It’s the Small Things

Nothing is more humbling than to look with a strong magnifying glass at an insect so tiny that the naked eye sees only the barest speck and to discover that nevertheless it is sculpted and articulated and striped with the same care and imagination.

~Rudolf Arnheim

A view of the the native plant jungle that is our yard…there really is a walkway to the door, I promise (click photos to enlarge)

I’m blaming it on our month-long trip out West back in May. At least that’s what I will tell anyone that wonders why our yard is so, well, jungle-like. Over the years, I’ve kind of let plants do what they wanted to do, in violation of most standard gardening practices. There are tall Joe-Pye-Weeds in front of shorter plants, a couple of species of ferns have run amok and taken over large portions of beds, and the tree canopy has grown so much that most wildflowers are abnormally tall and leggy and therefore often fall over without adding plant supports. But, it helps keep the invasives, especially Microstegium, at bay (a little). And then there are the rabbits that like to munch on the species I truly prize (like Cardinal Flower and Rosinweed), so the garden definitely has a mind of its own in terms of species make-up and arrangement. But, it provides food and shelter for a pretty amazing array of creatures, big and small, that keep me company when I wander with my camera. The past few days, I have not had much energy for yard chores due to the heat (another reason it looks this way) but I have managed to stroll through the jungle, looking for some of our tiniest of neighbors.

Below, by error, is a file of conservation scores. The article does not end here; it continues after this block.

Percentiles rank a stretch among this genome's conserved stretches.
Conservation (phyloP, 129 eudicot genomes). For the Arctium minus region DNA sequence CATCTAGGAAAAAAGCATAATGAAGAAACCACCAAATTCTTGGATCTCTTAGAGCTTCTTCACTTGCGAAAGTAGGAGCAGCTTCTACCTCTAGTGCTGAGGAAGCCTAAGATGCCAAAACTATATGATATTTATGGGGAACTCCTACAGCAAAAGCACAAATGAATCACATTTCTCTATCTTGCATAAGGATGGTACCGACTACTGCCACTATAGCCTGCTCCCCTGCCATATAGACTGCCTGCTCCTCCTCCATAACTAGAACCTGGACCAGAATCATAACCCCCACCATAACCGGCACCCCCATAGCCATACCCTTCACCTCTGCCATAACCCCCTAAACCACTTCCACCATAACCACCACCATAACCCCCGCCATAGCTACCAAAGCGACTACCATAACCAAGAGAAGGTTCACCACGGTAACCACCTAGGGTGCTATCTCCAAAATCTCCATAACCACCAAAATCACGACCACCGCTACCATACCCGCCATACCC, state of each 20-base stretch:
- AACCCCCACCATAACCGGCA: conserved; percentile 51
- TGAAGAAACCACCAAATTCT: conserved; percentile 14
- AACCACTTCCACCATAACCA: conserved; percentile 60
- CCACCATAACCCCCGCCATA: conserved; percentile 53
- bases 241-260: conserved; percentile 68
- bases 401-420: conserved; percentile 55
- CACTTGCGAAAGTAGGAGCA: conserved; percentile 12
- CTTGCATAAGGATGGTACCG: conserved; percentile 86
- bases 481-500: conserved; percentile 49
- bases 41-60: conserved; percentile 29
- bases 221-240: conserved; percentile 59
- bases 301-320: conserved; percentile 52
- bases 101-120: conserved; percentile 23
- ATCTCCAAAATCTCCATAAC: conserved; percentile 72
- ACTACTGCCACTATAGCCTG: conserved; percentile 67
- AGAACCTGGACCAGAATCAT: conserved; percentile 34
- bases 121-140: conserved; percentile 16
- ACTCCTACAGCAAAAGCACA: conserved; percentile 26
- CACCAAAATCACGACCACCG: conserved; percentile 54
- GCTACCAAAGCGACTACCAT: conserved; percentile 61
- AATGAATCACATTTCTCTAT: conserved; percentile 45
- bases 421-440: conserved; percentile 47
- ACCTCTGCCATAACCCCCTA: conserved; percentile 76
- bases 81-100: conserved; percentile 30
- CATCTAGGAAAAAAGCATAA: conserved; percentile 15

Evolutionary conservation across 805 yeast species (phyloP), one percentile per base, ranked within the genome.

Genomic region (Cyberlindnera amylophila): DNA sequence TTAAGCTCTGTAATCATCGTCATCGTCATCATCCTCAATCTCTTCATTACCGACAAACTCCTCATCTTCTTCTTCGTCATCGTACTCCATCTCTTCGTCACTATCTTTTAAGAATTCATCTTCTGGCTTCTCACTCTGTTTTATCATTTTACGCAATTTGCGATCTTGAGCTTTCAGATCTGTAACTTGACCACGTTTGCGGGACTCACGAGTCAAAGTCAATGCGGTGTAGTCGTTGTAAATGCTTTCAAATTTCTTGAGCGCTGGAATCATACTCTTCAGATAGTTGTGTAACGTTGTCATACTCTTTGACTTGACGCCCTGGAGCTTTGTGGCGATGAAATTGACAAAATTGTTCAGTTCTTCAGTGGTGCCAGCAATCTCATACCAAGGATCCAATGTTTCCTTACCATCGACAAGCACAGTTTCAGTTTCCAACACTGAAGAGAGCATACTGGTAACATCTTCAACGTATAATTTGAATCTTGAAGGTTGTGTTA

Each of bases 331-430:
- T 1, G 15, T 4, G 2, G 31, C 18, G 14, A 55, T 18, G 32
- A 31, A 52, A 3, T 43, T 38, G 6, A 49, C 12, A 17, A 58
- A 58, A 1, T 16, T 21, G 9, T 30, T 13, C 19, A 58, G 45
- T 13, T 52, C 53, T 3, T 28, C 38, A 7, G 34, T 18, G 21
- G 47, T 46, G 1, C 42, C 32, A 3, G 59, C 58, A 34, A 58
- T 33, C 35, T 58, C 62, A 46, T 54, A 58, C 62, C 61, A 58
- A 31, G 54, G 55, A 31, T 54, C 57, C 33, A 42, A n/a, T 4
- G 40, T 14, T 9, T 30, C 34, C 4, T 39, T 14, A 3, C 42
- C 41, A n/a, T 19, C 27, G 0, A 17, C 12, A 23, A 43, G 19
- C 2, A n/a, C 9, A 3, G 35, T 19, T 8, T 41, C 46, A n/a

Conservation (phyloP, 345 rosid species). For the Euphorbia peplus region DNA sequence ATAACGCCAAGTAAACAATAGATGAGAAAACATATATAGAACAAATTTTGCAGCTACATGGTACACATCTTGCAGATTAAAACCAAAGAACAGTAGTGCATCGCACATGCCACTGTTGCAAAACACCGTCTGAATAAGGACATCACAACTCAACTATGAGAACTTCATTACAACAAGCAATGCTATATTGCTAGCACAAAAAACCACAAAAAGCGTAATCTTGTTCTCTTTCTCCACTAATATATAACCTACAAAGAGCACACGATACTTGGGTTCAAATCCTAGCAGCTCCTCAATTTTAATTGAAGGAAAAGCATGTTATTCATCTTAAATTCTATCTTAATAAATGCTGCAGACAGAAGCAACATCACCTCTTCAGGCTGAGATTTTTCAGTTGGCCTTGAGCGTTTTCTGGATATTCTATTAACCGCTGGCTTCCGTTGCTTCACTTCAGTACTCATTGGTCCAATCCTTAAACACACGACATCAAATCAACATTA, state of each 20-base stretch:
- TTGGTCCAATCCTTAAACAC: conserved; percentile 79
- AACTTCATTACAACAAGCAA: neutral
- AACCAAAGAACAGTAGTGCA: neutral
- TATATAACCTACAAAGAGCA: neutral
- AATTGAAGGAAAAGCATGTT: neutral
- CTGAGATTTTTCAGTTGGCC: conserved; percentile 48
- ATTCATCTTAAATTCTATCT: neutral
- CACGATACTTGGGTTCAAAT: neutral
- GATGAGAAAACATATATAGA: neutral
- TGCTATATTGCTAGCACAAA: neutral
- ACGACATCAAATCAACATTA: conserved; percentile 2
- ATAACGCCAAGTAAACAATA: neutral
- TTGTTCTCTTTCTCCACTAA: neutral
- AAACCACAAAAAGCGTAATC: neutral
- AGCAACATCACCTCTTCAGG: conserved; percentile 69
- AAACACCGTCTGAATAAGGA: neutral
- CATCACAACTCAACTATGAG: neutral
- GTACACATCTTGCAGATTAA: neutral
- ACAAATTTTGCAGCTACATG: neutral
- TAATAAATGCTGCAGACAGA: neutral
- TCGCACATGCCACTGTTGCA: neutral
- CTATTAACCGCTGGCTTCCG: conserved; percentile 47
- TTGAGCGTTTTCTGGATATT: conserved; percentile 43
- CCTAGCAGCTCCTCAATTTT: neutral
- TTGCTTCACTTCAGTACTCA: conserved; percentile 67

On of the reasons we have so many insect and spider neighbors is the abundance of native plants like this Buttonbush (Cephalanthus occidentalis), a favorite of both day and night-time pollinators.

Below are some of the small things we see on our meanders through the greenery…

One of the most abundant group of insects right now are the planthoppers. I believe this is a nymph of a Northern Flatid Planthopper, Flatormenis proxima. The waxy filaments may serve a protective function.
An adult Northern Flatid Planthopper. Most planthoppers (and other members of the Hemipiteran suborder Auchenorrhyncha) have piercing-sucking mouthparts for feeding on plant sap. They also have powerful legs for jumping, making some rather difficult to photograph.
Another common planthopper species in our yard, the Citrus Flatid Planthopper (the adult in lower right of image). The nymph above it may be a Two-striped Planthopper.
The SEEK app identifies this as a Two-striped Planthopper nymph, Acanalonia bivittata. It looks to me like some sort of armored creature from a Star Wars movie.
A very tiny insect that SEEK identifies as a Coppery Leafhopper, Jikradia olitoria. I tried to confirm these ID’s using online resources like Bug Guide and the Hoppers of North Carolina, but if anyone knows what they are for sure, please let me know.
A very persistent mating pair of Versute Sharpshooters, Graphocephala versuta.
A beautiful Broad-headed Sharpshooter, Oncometopia orbona. Sharpshooters filter huge amounts of liquid from plants through their digestive system in order to obtain nutrients. They frequently must forcibly eject the excess water in a fine stream, hence their unusual common name.